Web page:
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Doctors Receive $4.5 Billion in EHR Incentive Pay
Some doctors, especially those over 50, resist transitioning to cloud computing and electronic health records (EHR) because they worry about the safety of storing patients’ medical records online or on servers. Studies have shown that hackers, malware and viruses notwithstanding, it’s safer, in the long run, to store patients’ medical records electronically than in a file cabinet. To help motivate doctors to step into the 21st century and get in the habit of using EHRs, the U.S. government implemented a Medicare and Medicaid EHR program.
According to Mary Mosquera in her article for Health IT News, close to 226,000 providers have registered for the Medicare and Medicaid incentive program. California, followed by Texas, Pennsylvania, Florida and New York have the largest number of registered health care providers so far.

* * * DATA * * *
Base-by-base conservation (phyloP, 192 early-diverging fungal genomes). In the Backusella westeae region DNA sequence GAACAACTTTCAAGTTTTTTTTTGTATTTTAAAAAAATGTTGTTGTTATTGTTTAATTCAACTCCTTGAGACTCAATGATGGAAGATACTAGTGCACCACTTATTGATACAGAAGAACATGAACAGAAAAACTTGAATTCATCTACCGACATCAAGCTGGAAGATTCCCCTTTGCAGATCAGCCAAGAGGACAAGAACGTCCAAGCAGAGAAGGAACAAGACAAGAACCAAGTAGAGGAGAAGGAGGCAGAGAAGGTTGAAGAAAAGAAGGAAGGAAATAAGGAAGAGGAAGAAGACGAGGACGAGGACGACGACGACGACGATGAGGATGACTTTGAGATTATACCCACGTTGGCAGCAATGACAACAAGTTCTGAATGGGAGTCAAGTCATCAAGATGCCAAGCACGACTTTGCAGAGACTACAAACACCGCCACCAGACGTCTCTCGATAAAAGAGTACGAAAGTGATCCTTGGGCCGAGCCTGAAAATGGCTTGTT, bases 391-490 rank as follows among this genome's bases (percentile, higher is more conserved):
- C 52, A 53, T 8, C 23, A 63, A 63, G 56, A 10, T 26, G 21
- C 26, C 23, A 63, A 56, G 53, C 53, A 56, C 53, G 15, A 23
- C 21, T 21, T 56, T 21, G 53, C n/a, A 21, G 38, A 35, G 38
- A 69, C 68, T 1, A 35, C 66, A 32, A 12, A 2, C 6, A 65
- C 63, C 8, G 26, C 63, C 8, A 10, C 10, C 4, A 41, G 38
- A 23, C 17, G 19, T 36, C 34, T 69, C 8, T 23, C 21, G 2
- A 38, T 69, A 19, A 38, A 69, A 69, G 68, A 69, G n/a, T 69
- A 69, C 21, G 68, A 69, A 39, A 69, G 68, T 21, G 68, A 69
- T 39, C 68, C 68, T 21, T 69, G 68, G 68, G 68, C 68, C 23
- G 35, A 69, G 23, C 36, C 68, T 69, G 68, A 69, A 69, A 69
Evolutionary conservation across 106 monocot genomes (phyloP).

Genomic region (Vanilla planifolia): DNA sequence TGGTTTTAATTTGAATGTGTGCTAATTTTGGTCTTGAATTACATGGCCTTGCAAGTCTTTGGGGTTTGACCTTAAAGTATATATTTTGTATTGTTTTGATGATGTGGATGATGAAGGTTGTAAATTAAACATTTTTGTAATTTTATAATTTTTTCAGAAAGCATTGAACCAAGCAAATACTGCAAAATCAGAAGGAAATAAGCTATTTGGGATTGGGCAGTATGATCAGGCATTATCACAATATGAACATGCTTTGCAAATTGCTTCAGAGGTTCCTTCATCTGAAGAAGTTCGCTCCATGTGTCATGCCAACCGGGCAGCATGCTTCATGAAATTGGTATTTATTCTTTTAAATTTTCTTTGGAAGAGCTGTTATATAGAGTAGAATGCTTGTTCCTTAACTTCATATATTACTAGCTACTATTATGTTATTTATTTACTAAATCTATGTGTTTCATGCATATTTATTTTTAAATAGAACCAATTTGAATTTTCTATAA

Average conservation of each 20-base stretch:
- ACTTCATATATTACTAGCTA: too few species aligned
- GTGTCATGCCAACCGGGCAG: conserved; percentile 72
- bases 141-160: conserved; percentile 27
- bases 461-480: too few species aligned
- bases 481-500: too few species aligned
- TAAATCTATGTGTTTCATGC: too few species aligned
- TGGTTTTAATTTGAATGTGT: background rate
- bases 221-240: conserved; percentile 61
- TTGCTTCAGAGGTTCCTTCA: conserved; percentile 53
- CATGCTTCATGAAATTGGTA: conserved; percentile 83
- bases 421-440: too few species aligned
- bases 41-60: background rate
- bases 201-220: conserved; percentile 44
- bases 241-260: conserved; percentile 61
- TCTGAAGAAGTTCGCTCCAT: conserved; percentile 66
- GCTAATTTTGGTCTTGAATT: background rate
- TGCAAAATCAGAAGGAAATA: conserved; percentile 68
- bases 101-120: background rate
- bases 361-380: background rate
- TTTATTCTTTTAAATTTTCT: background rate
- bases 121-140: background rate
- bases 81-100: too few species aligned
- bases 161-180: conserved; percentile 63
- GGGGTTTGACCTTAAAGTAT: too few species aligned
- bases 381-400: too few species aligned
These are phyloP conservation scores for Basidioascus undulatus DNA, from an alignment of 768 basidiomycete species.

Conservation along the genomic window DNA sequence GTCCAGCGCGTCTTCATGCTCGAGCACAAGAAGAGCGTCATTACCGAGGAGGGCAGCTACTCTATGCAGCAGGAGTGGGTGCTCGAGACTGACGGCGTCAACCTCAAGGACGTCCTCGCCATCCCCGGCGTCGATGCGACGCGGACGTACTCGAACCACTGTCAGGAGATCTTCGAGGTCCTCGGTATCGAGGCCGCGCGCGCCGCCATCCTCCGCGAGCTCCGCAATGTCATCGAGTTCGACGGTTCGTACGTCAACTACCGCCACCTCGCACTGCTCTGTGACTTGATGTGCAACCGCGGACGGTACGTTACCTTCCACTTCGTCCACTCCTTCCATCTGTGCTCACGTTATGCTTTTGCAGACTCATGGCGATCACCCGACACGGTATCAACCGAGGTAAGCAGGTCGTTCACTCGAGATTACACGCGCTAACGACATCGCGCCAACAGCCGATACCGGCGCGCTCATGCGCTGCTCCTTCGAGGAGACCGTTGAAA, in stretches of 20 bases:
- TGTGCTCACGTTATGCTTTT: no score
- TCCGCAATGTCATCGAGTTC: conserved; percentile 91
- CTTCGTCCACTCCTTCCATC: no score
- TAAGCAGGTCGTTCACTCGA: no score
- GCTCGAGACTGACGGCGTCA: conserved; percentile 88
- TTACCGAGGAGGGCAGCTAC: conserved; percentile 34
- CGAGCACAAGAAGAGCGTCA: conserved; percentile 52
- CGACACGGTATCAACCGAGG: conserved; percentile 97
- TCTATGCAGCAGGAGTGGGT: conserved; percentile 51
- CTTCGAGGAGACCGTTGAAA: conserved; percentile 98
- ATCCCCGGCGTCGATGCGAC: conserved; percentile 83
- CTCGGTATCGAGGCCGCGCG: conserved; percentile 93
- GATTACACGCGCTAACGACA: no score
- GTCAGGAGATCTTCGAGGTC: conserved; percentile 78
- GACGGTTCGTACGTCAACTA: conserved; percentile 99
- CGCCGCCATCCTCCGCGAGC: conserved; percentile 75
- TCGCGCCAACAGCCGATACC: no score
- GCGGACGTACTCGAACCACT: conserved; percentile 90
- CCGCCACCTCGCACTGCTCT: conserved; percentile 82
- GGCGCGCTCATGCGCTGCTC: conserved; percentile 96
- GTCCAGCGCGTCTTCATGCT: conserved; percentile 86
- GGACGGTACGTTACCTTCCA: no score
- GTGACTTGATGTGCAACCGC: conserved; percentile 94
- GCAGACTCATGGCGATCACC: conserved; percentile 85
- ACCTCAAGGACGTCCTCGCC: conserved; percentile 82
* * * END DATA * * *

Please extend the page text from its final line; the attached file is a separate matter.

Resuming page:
During the first quarter of 2012 – January through March – the Centers for Medicare and Medicaid Services (CMMS) disbursed incentive payments in the amount of $4.5 billion to nearly 77,000 physicians and hospitals, paying more to eligible Medicare practitioners ($339.9 million) than to those eligible for Medicaid ($254.1 million).
This incentivized transition bodes well for managed services providers (MSP) that specialize in serving health care professionals. Many private practice physicians and small health clinics will need the help of MSPs to manage electronic health records, keep their patients’ information safe and remain HIPAA compliant.
Though technology is evolving faster than health care providers can keep up with it, the Medicare and Medicaid incentive program could be just what the doctor ordered to things moving at a faster pace.